Battle in the Bugaboos: Climbers Return to Tackle a Daunting Wall

Climber Matt Segal in the Bugaboos; Photograph by Tim Kemple (@TimKemple)
Climber Matt Segal on the Tom Egan Memorial Route in the Bugaboos; Photograph by Tim Kemple (@TimKemple)

Climbers Matt Segal and Will Stanhope had huddled in their tent for 40 hours in a driving rainstorm last August when they reluctantly decided to pack it in for the season. They’d been camping at the base of Snowpatch Spire in the Bugaboos in British Columbia for two months, attempting the first free ascent of the Tom Egan Memorial Route, a 1,500-foot splitter crack up the East Face. It was their third year on the route, and supposed to be their last, but July heat had shredded their fingers on the coarse granite, and a month later insistent downpours forced them to retreat. “We were mentally cooked and it wasn’t coming together,” says Segal.

Now they’re gearing up to return for their fourth—and likely final—attempt on the Tom Egan this summer. The pressure is on. Neither climber wants to throw in the towel after investing so much time and effort. But if they can’t complete it this year, the question becomes, is it even possible?

The Bugaboos in eastern British Columbia are one of the last climbing frontiers. These big walls are wild and remote, with all the thrill of Yosemite but without all the hype. At first glimpse, the steep peaks are so startling, they seem like a movie set—as if someone hacked off the tops of the Alps, shaved off any gentle edges, and deposited massive fingers of granite in the middle of nowhere, just to see if anyone would dare climb them. To tackle the spires of the Bugaboos, you have to commit. The season is short—mid-June to mid-September. The approach is long. And the weather is brutal, with drenching storms that settle in for days.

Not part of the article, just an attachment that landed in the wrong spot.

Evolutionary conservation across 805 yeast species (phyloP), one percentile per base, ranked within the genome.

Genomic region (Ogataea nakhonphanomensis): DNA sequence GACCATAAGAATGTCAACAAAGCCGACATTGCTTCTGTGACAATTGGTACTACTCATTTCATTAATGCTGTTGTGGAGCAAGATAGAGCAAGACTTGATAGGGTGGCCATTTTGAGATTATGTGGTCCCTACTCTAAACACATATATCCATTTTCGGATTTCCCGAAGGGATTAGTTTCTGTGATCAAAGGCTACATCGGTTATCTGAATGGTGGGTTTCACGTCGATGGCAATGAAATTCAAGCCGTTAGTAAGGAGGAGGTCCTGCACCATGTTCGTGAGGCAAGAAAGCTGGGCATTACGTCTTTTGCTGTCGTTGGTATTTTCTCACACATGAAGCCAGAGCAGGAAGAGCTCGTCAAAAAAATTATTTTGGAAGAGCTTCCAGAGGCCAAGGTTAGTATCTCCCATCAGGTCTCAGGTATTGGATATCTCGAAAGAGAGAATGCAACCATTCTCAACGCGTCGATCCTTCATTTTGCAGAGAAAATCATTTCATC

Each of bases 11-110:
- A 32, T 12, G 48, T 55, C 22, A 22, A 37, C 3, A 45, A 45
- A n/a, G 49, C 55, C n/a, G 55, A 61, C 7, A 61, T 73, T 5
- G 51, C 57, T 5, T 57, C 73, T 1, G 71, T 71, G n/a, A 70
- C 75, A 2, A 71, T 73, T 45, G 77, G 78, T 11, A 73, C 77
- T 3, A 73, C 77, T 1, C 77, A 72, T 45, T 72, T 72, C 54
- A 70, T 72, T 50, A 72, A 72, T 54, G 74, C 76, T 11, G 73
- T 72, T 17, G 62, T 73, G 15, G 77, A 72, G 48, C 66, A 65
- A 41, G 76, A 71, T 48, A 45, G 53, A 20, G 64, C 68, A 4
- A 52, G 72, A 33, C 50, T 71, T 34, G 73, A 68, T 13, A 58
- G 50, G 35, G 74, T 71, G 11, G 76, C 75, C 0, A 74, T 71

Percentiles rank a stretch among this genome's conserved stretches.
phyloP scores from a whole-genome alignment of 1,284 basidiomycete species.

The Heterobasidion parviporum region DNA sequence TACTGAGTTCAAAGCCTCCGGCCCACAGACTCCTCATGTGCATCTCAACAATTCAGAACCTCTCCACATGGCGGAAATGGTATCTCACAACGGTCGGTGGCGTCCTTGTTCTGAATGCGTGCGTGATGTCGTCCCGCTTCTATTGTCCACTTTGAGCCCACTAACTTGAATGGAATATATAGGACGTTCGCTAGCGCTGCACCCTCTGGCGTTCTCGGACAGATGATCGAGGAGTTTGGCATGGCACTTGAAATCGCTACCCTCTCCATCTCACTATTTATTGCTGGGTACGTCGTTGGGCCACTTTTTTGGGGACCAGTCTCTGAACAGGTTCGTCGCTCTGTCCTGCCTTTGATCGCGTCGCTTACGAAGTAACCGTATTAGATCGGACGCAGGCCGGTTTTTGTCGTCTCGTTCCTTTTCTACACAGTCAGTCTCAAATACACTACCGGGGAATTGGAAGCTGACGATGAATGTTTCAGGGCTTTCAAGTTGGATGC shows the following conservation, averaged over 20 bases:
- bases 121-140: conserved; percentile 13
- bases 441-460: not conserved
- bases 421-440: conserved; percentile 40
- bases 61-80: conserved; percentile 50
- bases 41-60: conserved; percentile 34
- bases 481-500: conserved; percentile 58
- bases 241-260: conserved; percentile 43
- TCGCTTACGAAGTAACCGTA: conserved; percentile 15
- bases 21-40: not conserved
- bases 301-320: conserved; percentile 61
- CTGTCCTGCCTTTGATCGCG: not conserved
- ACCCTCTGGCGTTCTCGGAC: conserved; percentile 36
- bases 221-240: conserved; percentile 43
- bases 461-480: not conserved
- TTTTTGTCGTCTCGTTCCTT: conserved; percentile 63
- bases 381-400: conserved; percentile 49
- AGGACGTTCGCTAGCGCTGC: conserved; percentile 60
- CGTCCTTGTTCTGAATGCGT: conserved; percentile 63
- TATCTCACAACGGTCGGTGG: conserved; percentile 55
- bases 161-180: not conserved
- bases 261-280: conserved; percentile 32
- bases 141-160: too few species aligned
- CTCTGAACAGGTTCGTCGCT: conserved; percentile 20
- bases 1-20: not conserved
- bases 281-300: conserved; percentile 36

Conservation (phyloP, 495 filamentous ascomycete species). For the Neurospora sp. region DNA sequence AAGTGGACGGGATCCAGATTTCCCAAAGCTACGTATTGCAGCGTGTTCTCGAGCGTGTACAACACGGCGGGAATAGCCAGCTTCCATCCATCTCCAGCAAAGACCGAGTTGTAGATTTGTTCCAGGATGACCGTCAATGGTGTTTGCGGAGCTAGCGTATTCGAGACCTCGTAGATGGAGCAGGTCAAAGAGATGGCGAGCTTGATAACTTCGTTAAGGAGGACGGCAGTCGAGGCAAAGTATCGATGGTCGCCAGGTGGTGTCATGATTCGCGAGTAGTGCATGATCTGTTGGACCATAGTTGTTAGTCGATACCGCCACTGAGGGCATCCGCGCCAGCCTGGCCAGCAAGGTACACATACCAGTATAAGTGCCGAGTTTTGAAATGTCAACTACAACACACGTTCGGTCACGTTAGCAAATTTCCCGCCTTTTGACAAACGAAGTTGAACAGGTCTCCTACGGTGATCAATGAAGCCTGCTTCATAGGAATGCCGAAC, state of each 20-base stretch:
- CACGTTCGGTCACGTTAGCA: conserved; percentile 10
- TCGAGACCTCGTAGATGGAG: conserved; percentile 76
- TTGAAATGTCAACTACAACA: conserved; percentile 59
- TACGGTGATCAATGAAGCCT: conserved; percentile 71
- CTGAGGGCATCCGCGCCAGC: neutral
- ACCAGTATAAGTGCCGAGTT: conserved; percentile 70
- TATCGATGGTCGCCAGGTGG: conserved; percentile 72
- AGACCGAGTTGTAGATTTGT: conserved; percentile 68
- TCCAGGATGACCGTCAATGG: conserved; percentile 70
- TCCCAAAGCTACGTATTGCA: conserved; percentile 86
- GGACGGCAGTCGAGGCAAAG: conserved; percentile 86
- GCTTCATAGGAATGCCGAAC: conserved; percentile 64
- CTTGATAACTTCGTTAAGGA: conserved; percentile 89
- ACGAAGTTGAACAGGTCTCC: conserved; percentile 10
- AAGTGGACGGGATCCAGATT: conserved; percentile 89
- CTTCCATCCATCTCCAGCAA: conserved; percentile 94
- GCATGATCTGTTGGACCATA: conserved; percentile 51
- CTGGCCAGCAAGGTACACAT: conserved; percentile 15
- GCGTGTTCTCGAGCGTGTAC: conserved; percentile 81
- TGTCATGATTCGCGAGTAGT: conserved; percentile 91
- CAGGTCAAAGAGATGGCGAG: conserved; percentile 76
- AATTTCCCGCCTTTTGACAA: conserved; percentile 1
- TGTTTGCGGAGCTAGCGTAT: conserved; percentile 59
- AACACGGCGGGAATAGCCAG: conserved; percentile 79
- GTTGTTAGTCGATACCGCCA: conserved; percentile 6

Early pioneers deemed the entire Snowpatch Spire unclimbable. The Tom Egan Memorial Route is one of the last great iconic lines, ascending for roughly 15 pitches up a crack that is the wildest Stanhope has ever seen. It’s been aid climbed (relying on gear to pull oneself up) a few times, but never free climbed (using ropes only for protection, not for support). Stanhope and Segal say they didn’t pick the route; it picked them.

Stanhope first swung into the Tom Egan in 2010, when climbing an adjacent line, and felt a lump form in his throat. “Rough alpine granite barely wide enough for (finger)tips the whole way. Lower down, the crack pinched off into knifeblade nothingness. If there was going to be a way to free it, there would have to be a way in from either side, a grim prospect considering both faces looked almost completely blank to the naked eye,” he wrote.

If Segal and Stanhope manage to send it, it will be the hardest thing either of them has ever done, despite impressive climbing resumes.

Stanhope is a 28-year-old Canadian Arc’teryx athlete who earned his chops in Squamish and is now starting to make a name by free climbing big walls. He’s never seen a wall as sheer as the Tom Egan, which he and Segal lightheartedly named the “Drunken Dawn Wall” because you’d have to be drunk to see a route up it.

Segal, 31, is an athlete for The North Face and a Zeal Optics ambassador who hails from Florida, an unlikely place to hatch a world-class climber. After spending the better part of high school in the climbing gym, dominating the comps circuit, he moved to Boulder, Colorado, and took up trad climbing. His proudest moment: a first ascent of the 5.14 Iron Monkey in Eldorado Canyon, just outside of Boulder.